For most of her professional career Susan Wood has worked to promote the wellbeing of students in Virginia’s community colleges. From her position as vice chancellor, Wood provided statewide academic and student services leadership and support for Virginia’s 23 community colleges, which at that time served more than 400,000 students annually in credit courses and workforce training.
Among her most significant achievements was directing large-scale, statewide change in support of an ambitious and aggressive statewide six-year strategic plan, called Achieve 2015, which was launched by Chancellor Glenn DuBois.
“It required extensive communication and collaboration with members of the State Board for Community Colleges, college presidents and senior staff, and leaders of stakeholder groups,” Wood says.
They revised placement and advising policies, streamlined credit curricula, integrated student services and academics, and developed and adopted tools to enhance efficiency, among other improvements.
“Her meteoric rise from [VCCS] director of educational programs to vice chancellor for academic services and research – all in a period of only four years – underscores her unusual talents and unparalleled ability,” says John S. Capps, president of Central Virginia Community College.
“She has been instrumental in helping tens of thousands of students through innovative programs and pedagogies, including statewide guaranteed admission agreements, the Virginia Education Wizard, and ground-breaking redesigns of developmental English and mathematics.”
An endowment from the Virginia Foundation for Community College Education was named in her honor in 2014, the Susan S. Wood Professorship for Teaching Excellence.
Wood worked with the system office for VCCS for a total of nine years, beginning as director of educational programs. In 2007, she was named Professor Emeritus by J. Sargeant Reynolds Community College, where she served on the faculty from 1973-2005.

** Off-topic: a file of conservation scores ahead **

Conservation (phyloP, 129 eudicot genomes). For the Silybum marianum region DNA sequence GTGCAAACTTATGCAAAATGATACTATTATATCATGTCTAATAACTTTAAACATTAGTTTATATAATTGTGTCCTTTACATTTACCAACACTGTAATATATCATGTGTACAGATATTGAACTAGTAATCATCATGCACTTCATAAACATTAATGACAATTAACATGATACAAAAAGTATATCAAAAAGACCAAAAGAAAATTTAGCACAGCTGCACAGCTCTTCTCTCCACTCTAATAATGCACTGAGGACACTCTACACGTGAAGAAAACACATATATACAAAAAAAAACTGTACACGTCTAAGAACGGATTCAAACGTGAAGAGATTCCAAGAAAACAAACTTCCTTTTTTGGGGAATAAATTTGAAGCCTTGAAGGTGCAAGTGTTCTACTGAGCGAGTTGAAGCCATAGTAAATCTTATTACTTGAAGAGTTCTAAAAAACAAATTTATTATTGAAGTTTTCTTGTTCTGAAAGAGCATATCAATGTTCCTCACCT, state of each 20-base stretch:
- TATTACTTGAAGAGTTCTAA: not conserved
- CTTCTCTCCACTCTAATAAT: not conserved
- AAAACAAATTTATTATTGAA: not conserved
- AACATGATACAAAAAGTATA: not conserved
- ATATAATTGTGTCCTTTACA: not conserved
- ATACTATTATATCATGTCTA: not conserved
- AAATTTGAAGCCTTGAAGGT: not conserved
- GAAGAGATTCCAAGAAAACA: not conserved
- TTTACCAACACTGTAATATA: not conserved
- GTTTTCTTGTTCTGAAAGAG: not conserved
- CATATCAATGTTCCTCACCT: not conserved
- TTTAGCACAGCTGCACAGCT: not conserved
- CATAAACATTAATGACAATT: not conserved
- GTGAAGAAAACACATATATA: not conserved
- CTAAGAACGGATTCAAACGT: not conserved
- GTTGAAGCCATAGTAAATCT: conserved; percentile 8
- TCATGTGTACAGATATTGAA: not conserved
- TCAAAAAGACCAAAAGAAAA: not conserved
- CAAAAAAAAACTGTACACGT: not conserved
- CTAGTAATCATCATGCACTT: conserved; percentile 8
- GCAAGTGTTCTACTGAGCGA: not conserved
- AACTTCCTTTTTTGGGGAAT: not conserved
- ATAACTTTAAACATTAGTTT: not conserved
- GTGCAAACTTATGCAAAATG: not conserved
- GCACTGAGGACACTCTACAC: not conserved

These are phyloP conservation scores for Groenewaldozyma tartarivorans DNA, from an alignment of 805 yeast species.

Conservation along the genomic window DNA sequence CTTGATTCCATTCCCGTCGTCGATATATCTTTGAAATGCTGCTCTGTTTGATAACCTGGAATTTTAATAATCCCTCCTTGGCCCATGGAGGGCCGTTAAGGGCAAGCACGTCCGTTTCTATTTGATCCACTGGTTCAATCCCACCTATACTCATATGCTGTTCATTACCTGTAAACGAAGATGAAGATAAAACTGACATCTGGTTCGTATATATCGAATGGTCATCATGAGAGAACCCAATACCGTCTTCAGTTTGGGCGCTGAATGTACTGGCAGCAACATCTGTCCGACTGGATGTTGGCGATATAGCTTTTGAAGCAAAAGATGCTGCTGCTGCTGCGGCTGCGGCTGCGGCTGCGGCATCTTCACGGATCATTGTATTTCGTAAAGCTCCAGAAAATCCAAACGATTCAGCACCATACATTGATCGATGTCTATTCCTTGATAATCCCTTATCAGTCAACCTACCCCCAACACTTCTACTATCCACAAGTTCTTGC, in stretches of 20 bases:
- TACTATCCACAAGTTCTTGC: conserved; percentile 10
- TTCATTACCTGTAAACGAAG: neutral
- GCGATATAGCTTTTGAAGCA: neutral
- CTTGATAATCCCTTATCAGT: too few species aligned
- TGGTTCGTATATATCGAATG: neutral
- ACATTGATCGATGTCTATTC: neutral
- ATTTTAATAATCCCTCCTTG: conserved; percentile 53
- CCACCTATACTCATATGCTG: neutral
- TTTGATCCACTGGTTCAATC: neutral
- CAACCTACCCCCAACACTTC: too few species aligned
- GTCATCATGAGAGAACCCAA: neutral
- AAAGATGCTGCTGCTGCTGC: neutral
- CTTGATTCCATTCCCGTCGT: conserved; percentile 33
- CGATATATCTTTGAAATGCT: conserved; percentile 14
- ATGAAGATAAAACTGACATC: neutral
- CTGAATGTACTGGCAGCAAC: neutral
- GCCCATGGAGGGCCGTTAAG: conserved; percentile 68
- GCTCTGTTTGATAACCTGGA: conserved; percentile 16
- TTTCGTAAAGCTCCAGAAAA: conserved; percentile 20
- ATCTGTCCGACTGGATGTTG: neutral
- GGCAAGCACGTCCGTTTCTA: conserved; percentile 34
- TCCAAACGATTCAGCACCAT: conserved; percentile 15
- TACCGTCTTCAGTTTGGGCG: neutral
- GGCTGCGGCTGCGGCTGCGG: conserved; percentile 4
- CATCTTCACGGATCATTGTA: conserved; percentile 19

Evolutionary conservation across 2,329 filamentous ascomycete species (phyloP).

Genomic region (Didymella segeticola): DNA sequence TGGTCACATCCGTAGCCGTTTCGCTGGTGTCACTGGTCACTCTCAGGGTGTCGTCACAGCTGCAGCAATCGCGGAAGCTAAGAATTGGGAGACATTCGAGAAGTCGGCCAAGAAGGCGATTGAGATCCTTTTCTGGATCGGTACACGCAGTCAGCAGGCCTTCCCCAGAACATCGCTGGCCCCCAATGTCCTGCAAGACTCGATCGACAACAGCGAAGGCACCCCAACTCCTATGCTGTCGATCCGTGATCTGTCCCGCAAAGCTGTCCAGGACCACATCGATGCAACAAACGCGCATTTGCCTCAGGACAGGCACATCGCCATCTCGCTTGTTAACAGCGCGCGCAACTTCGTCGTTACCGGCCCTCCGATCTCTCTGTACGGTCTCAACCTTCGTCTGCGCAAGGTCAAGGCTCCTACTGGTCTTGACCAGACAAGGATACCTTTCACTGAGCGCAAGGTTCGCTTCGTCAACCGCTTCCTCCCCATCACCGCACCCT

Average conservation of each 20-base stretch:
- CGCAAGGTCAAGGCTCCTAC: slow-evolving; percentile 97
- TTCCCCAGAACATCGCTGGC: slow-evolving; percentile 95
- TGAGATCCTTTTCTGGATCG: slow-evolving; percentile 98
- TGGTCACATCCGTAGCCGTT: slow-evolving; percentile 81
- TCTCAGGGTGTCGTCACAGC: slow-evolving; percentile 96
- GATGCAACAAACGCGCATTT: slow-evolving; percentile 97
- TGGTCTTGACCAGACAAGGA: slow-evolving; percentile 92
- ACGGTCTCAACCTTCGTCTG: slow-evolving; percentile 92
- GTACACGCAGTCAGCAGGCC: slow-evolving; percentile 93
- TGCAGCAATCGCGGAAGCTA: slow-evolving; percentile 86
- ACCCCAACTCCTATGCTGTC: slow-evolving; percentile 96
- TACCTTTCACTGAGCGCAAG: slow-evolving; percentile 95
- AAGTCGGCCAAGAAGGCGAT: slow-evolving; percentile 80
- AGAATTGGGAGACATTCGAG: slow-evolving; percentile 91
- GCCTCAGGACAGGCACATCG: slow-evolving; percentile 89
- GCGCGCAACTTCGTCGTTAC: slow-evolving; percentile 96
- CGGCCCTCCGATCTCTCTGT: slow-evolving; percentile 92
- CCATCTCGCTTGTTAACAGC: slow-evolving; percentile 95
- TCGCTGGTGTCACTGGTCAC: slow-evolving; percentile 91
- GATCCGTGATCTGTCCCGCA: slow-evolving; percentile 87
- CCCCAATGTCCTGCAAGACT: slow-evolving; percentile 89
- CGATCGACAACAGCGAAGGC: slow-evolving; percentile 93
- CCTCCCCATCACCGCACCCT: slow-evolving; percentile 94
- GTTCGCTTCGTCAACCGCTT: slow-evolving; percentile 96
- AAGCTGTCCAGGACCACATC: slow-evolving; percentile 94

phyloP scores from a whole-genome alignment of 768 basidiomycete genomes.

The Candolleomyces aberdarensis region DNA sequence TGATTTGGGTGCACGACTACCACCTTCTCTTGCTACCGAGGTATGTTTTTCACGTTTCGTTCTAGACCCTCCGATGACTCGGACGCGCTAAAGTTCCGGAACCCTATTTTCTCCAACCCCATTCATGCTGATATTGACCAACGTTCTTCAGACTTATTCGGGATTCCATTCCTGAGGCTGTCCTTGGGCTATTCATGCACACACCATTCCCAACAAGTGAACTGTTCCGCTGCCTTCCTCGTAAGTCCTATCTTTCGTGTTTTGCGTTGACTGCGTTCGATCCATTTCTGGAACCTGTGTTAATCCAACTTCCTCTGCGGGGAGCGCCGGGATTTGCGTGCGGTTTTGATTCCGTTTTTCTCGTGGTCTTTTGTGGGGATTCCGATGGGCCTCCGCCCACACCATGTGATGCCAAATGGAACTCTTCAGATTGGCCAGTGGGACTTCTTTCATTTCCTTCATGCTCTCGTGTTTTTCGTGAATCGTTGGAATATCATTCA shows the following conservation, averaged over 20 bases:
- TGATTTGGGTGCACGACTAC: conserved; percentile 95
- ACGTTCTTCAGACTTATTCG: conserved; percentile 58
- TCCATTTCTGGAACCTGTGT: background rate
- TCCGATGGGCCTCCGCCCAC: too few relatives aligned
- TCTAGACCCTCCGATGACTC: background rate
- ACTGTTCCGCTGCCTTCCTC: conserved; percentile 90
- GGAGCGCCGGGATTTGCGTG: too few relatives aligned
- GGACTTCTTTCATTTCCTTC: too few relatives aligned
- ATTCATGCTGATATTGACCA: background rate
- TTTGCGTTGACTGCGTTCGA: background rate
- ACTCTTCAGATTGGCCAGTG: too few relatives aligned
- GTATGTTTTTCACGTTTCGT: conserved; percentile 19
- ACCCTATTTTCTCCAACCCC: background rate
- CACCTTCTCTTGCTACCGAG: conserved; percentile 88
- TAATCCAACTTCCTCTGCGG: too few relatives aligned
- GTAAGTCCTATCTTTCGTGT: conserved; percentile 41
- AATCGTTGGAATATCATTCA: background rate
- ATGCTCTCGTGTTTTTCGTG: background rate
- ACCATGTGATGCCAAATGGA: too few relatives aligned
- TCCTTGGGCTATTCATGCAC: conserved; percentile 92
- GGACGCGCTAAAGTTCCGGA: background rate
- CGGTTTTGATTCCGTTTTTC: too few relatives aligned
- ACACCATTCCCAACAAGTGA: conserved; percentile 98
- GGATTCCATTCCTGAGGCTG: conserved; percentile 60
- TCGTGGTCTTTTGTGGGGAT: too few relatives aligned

The Curry School’s Role
“While completing my studies at the Curry School, I was mentored by my doctoral advisor, Dr. William Lowry, and other faculty members who served on my committee or taught courses in which I enrolled,” Wood says. “In addition to content knowledge, I gained skillsets in areas of discipline, determination, communication, organization, critical thinking, problem solving and more, all of which equipped me superbly to serve as a professor of mathematics at Reynolds Community College for 32 years.
“In turn, my Curry School experience joined my college experience and my leadership history with two national professional associations to prepare me very well for statewide experience as an academic administrator.”
Following her retirement in 2014 Wood worked part-time assisting Director Peter Blake and the State Council of Higher Education for Virginia in the development of what is now called The Virginia Plan, the statewide strategic plan for higher education in Virginia. This plan envisions higher education as the means to transform the lives of Virginians and Virginia communities and emphasizes educational attainment.
“As The Virginia Plan moves to implementation, I have concluded my work with the State Council and am now fully retired,” Wood says. “Each day brings delight in new adventures: traveling, spending time with family and friends, mentoring some young professionals, and pursuing new or neglected interests.”
“Susan Wood is a remarkable woman with extraordinary accomplishments,” says Kathleen Burke House (M.Ed. ’71 Math Ed), an adjunct professor at Mt. St. Mary’s University in Frederick, Md. “She has dedicated her career to empowering Virginia’s Community College students to achieve their full potential. In the process she has attained both national and statewide stature and added significantly to the profession of education.”